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J Neurosci Methods. 2011 Sep 30;201(1):67-77. doi: 10.1016/j.jneumeth.2011.07.012. Epub 2011 Jul 23.

In situ characterization of the brain-microdevice interface using device-capture histology.

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  • 1Department of Biological Sciences, Purdue University, 915 West State Street, West Lafayette, IN 47907-2054, USA.


Accurate assessment of brain-implantable microdevice bio-integration remains a formidable challenge. Prevailing histological methods require device extraction prior to tissue processing, often disrupting and removing the tissue of interest which had been surrounding the device. The Device-Capture Histology method, presented here, overcomes many limitations of the conventional Device-Explant Histology method, by collecting the device and surrounding tissue intact for subsequent labeling. With the implant remaining in situ, accurate and precise imaging of the morphologically preserved tissue at the brain/microdevice interface can then be collected and quantified. First, this article presents the Device-Capture Histology method for obtaining and processing the intact, undisturbed microdevice-tissue interface, and imaging using fluorescent labeling and confocal microscopy. Second, this article gives examples of how to quantify features found in the captured peridevice tissue. We also share histological data capturing (1) the impact of microdevice implantation on tissue, (2) the effects of an experimental anti-inflammatory coating, (3) a dense grouping of cell nuclei encapsulating a long-term implant, and (4) atypical oligodendrocyte organization neighboring a long term implant. Data sets collected using the Device-Capture Histology method are presented to demonstrate the significant advantages of processing the intact microdevice-tissue interface, and to underscore the utility of the method in understanding the effects of the brain-implantable microdevices on nearby tissue.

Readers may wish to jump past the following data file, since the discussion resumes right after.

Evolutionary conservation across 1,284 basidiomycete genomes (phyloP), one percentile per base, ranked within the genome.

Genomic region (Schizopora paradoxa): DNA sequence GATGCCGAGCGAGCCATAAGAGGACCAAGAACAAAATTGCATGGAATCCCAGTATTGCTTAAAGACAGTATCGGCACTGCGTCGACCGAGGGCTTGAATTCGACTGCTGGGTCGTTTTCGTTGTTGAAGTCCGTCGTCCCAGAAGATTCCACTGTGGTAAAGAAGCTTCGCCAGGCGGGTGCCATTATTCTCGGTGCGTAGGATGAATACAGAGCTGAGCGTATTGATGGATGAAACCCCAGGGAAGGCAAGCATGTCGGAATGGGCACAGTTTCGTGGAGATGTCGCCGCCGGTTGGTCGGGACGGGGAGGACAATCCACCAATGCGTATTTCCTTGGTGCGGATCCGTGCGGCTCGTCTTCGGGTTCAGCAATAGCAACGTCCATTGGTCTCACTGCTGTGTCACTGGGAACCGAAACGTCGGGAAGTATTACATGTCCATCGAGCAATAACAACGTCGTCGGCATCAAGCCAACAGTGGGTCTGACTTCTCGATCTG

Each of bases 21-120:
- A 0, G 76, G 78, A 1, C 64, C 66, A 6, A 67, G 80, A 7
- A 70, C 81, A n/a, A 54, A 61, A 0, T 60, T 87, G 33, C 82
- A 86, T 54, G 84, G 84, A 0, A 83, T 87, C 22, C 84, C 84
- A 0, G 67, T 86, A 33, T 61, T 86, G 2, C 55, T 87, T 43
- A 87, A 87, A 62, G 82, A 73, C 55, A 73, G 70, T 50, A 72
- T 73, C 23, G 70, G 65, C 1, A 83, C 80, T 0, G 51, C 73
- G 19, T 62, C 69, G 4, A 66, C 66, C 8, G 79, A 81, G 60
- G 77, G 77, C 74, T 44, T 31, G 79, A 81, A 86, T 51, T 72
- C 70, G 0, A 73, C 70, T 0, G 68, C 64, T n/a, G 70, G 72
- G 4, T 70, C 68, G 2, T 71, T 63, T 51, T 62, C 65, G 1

Copyright © 2011 Elsevier B.V. All rights reserved.

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